Here we opt for a system employing only basic optical components to create trapping beams, which are directly integrated with a light sheet microscope. The light sheet microscope is based on the open access project openSPIM  with infra-red trapping beams integrated into the sample chamber using a dichroic mirror. To demonstrate our approach, tobacco cells were trapped and translated along the detection axis to form 3D LSFM images. In addition, live Spirobranchus (formerly Pomatoceros) lamarcki larvae were trapped and sectional images acquired whilst they were still swimming within the trap.
2. Methods and experimental setup
The light sheet microscope with an all-optical confinement ability is shown in Fig. 1(a). A 488 nm wavelength laser [L1 on Fig. 1(a), STRADUS-488-150, 150 mW, Vortran] provides illumination for fluorescent imaging. The laser beam is collimated and expanded by a 4× beam expander [BE1, AC127-025-A-ML, Focal length (FL) 25 mm, and AC254-100-A-ML, FL 100 mm, Thorlabs]. An adjustable slit (AS, VA100/M, Thorlabs) varies the width of the beam, which allows us to control the illumination NA, and thus thickness of light sheet. The beam is focused by a cylindrical lens (CL, LJ1695RM-A, FL 50 mm, Thorlabs) onto a steering mirror (SM1) and then relayed to the back aperture of the illumination objective (O1, UMPLFLN 10XW, 10× water dipping, NA 0.3, Olympus) by a relay lens combination (RL1, 2×AC127-025-A-ML, FL 50 mm, Thorlabs). Images were taken perpendicular to the illumination plane with an objective (O2, CFI Apo 40XW NIR, 40× water dipping, NA 0.8, Nikon), a tube lens (TL, LA1708-A-ML, FL 200 mm, Thorlabs) and a camera (CAM, sCMOS, ORCA Flash 4.0v2, Hamamatsu).
Macro-trapping was achieved by integrating a second optical path into the imaging system through a dichroic mirror (SM1, DMLP950, Thorlabs). A near-infrared laser (L2, operating wavelength = 1060 – 1100 nm, 10 W, IPG) is introduced with a fiber (F). The polarization state of the beam is controlled by a half-wave plate (HW, WPH10M-1064, Thorlabs). This enables us to control the laser power distribution between two trapping beams. The beam is split into two by a polarizing beam splitter (PBS1, PBS203, Thorlabs), and then they are combined by another PBS (PBS2). A relay lens combination (RL2, 2×LA1608-C, FL 75 mm, Thorlabs) delivers the beam to the dichroic mirror, then to the illumination objective (O1). In one of the optical paths between the two PBSs, the laser beam is simply expanded (BE2) so that it can fill the back aperture of the illumination objective. In the other optical path, the beam divergence is changed by a lens (LE, LA1608-C, FL 75 mm, Thorlabs) so that the beam is diverging when entering the back aperture of the illumination objective. Those two beams go through the same objective (O1) and focus at two spots on the same axis at a distance of approximately 0.8 mm apart. A silver mirror is used in the sample chamber to retro-reflect the beam to achieve a counter-propagating trap configuration. The distance between the foci is adjustable by translating the mirror along the illumination axis. The spherical aberration introduced by use of the LE lens to refocus the beam is not significant due to the low NA paraxial optics in the setup. In addition, any slight decrease in efficiency due to spherical aberration in the trapping beam can be readily compensated for by adjusting the half-wave plate to supply more power. Hence the imperfection in trapping light path is negligible.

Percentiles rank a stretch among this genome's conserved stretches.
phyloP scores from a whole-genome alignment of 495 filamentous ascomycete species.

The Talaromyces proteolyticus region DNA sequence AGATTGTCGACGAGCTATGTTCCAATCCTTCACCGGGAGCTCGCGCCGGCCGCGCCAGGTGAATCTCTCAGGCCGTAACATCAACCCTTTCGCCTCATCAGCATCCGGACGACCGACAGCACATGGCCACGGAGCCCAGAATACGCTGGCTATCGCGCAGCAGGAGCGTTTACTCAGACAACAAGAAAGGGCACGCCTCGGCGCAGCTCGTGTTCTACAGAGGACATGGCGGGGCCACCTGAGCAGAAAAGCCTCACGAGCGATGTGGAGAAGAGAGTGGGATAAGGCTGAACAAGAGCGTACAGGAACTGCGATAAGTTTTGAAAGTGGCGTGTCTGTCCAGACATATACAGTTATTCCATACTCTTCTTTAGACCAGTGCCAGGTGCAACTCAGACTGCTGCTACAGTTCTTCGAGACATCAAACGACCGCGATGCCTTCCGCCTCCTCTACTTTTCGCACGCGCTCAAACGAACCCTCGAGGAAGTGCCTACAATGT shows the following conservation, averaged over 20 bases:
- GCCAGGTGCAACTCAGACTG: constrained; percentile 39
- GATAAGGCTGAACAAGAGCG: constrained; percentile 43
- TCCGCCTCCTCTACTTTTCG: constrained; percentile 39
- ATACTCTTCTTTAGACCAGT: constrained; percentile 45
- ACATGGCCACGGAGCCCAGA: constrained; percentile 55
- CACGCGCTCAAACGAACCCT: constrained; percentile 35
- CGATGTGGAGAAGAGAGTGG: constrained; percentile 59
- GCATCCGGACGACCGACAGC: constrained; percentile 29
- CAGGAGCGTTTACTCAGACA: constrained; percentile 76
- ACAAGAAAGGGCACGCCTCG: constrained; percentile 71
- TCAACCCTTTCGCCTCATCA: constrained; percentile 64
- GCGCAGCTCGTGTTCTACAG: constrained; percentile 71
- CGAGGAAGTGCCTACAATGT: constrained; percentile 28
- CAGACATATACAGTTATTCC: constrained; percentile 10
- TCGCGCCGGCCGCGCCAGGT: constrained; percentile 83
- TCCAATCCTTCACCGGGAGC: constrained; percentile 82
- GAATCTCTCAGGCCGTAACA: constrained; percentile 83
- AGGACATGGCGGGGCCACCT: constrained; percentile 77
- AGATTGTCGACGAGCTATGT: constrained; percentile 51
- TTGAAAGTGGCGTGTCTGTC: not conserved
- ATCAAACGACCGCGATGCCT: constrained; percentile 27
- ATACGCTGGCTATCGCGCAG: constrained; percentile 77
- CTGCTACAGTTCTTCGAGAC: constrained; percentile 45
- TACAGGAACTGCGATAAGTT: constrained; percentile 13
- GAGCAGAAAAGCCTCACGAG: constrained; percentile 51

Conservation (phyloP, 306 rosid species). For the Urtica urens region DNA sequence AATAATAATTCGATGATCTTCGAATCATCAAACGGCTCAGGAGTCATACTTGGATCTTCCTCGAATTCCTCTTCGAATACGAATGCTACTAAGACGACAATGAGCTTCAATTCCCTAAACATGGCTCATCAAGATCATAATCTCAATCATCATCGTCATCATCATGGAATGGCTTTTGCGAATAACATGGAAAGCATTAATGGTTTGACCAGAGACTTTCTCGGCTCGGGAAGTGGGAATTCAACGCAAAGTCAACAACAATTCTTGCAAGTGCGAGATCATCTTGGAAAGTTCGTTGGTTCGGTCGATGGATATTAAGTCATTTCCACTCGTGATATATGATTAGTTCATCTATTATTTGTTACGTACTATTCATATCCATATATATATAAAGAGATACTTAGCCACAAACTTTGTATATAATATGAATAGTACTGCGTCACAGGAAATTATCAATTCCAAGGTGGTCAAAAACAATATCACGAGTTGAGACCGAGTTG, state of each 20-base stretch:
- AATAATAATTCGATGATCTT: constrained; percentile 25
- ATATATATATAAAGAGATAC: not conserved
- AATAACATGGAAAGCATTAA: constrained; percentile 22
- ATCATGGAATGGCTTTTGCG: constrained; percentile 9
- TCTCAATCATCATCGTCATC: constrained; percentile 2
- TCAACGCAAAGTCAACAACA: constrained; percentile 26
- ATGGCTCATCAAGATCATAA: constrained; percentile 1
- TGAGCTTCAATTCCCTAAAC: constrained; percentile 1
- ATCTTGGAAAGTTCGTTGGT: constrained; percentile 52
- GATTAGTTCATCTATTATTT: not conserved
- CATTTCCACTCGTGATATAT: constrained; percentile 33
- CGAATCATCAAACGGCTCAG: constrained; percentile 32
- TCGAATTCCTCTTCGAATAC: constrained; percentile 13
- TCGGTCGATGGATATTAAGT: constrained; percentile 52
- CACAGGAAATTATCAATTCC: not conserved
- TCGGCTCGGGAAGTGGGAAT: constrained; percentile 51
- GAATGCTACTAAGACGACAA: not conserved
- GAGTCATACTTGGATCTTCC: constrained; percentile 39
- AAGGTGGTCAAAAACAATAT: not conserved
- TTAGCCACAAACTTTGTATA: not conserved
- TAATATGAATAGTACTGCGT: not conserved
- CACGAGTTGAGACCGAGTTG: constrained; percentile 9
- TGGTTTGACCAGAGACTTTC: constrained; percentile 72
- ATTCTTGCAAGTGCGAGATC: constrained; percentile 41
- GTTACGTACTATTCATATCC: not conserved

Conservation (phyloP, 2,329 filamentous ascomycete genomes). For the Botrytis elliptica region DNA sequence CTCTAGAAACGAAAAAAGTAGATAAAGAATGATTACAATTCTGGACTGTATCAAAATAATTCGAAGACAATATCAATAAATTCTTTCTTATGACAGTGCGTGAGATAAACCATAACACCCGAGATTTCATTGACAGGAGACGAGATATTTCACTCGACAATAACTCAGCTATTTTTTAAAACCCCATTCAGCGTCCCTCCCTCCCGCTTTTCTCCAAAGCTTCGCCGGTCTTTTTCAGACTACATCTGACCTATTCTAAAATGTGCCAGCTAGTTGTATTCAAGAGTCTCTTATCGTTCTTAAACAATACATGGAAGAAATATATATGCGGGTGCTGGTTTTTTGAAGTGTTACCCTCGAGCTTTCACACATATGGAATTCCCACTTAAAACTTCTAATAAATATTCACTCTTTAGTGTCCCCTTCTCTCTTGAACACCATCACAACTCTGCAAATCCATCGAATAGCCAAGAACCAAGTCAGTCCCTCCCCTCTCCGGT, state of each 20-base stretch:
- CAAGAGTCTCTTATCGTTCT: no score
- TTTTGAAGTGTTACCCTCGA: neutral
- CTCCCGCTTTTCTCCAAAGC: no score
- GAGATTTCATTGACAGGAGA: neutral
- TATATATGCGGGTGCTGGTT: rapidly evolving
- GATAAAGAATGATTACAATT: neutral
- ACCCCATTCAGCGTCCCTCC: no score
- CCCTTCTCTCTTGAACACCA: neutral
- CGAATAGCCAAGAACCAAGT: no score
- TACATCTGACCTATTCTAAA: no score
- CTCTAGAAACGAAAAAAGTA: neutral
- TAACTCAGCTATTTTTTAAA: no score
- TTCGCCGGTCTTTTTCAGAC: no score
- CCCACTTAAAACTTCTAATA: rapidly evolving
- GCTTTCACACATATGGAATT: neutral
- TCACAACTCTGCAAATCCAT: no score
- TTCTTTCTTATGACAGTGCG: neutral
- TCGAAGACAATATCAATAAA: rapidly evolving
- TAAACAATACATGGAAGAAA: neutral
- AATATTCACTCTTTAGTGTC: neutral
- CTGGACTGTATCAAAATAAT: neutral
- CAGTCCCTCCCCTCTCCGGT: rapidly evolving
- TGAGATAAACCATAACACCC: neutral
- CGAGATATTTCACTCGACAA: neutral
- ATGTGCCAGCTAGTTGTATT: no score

The sample chamber (SC, inner dimension 24.1×24.1×37 mm) is filled with water and sealed for the two water-dipping objectives. It contains the mirror for reflecting the trapping beam and the FEP (Fluorinated Ethylene Propylene) tubing (FT0.7X1.1, inner diameter 0.7 mm, Adtech) which holds the sample to be imaged and the suspension medium. FEP tube has a similar refractive index to that of water, thus largely avoiding optical aberrations . This tube, along with the silver mirror for reflection, were held by a customized holder which is placed upon a manual translation stage (M-562-XYZ, Newport). Figure 1(b) shows the arrangement of the tube and the mirror in the sample chamber (not to scale).
We recorded the trap stiffness for objects placed in this counter-propagating optical mirror trap using the existing detection axis of the light sheet configuration. The camera recorded the position of a trapped 5 μm diameter polystyrene bead over a time period of 10 minutes at a frame rate of 100 Hz. A fiber illuminator (OSL1-EC, Thorlabs) provided extra light during this process. Nine data sets were taken with different laser power, ranging from 18 mW to 43 mW, which was measured at the back aperture of the illumination objective. The bead was located approximately in the middle of the FEP tube. The distance between the two foci was set to about 100 μm. The recorded image sequences gave position trace on the x (lateral on illumination) axis and z (axial on illumination) axis. As the trap is symmetric in the lateral plane, we assumed that trap stiffnesses in the x and y axis directions are similar.
The center of gravity of the trapped 5 μm bead was tracked in the image sequences with Matlab software. Both equipartition-theorem and power-spectrum approaches [19, 20] were used to measure the trap stiffness. Histograms of the bead position were fitted to a Gaussian distribution to determine trap stiffness with the equipartition-theorem method. These results were then used to design the approach for measuring the stiffness with the more accurate power-spectrum method. The power spectra of the bead position were fitted to a Lorentzian spectrum model . To minimize the influence of the noise in the frequency domain, signals with frequency components lower than 0.01 Hz and higher than 10 Hz were excluded from the curve fitting.